Submitted By: Therese Bellino, Kindergarten Teacher & Member of Morse Cultural Proficiency Team
The Morse Cultural Proficiency Group, in recognition of Woman’s History Month, reached out to Jane Hirshi, Director of CitySprouts, to find out more about it’s founding and mission. We asked Jane how CitySprouts began and she explained that in 2001, as a parent of a Special Start Student at the Fitzgerald School, parents were asked to share any special skills with the classroom. Jane, a small group of parents, teachers and a school principal formed the school garden program. The students explored sensory activities, and learned about food sources and the environment. Activities included, planting, harvesting, and cooking food grown in their school garden.
CitySprouts began as parent engagement and for the first 10 years, the mission was to bring garden based learning to all students in Cambridge. This would support all learning and health goals, social emotional, self-regulation and collaboration. We asked Jane what challenges the program has faced. Jane explained that principals wanted to make sure that it was not an add-on to teacher’s responsibilities, but that garden based learning needed to support curriculum instruction.
All of the the CitySprouts Gardens have a Garden Coordinator that works in concert with Teachers to bring standards based learning from the indoor to the outdoor Garden classroom. We asked what are some important benefits of garden based learning for student growth? Jane explained that garden based learning is exponential and research shows that a student’s familiarity with a place is key to deep learning. (Citing a recent report STEM Starts Early, grounding Science, Technology, Engineering and Math in Early Childhood).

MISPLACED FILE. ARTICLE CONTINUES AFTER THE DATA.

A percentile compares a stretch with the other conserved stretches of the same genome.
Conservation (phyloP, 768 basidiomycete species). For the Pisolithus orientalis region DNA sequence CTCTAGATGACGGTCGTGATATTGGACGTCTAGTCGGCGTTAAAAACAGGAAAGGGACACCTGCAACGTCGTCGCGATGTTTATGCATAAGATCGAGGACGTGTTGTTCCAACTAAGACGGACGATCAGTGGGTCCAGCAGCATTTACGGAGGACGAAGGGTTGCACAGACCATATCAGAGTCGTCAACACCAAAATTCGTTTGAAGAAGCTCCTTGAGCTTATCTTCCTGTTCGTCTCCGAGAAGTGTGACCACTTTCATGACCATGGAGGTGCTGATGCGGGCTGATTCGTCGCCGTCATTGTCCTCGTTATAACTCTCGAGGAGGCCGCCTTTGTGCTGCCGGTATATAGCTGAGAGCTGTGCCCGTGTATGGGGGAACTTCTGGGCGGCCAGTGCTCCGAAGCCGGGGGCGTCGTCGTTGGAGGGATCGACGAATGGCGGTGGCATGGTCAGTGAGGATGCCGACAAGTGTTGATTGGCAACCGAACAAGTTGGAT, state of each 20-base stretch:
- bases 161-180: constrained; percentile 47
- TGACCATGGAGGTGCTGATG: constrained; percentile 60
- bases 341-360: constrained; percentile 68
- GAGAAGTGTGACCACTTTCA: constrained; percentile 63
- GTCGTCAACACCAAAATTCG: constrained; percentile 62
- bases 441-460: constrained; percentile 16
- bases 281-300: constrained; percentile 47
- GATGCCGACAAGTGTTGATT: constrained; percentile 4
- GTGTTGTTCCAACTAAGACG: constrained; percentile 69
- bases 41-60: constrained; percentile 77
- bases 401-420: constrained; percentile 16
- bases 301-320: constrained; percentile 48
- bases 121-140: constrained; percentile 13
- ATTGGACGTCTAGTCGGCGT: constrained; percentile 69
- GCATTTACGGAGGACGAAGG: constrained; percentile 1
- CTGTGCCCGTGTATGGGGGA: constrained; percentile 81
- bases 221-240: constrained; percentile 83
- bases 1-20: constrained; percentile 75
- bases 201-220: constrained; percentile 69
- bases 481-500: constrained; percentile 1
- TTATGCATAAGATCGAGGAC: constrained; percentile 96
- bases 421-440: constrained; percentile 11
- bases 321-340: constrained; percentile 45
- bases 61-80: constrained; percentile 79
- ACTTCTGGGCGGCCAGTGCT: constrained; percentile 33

CitySprouts is now in all 12 Cambridge Public Schools and by September 2017 will be in 12 Boston Public Schools. The hope is that the Garden Coordinators will be responsible for two CPSD Schools and two Boston Schools. Jane explained that CPSD funds 1/3 of the cost of CitySprouts, whereas Boston Public School Principals have to provide funding for the program. (Additional funding for CitySprouts comes from donations and grants). Boston is a much larger district, so not all schools have a garden. Support from Principals is essential to the success of the program. Family engagement has come full circle since it’s founding in 2001 and the Garden is supported by families, staff, students and the community. Morse School’s CitySprouts garden will soon be updated and will become more accessible. Please note that our own Morse School Principal Pat Beggy was awarded The Environment and Community Impact Award in 2015.
Please see Our Garden Coordinator Shay Chess and learn about the STEM connection at our Morse School Science Fair in April and read more about City Sprouts at:
Thank you, Jane!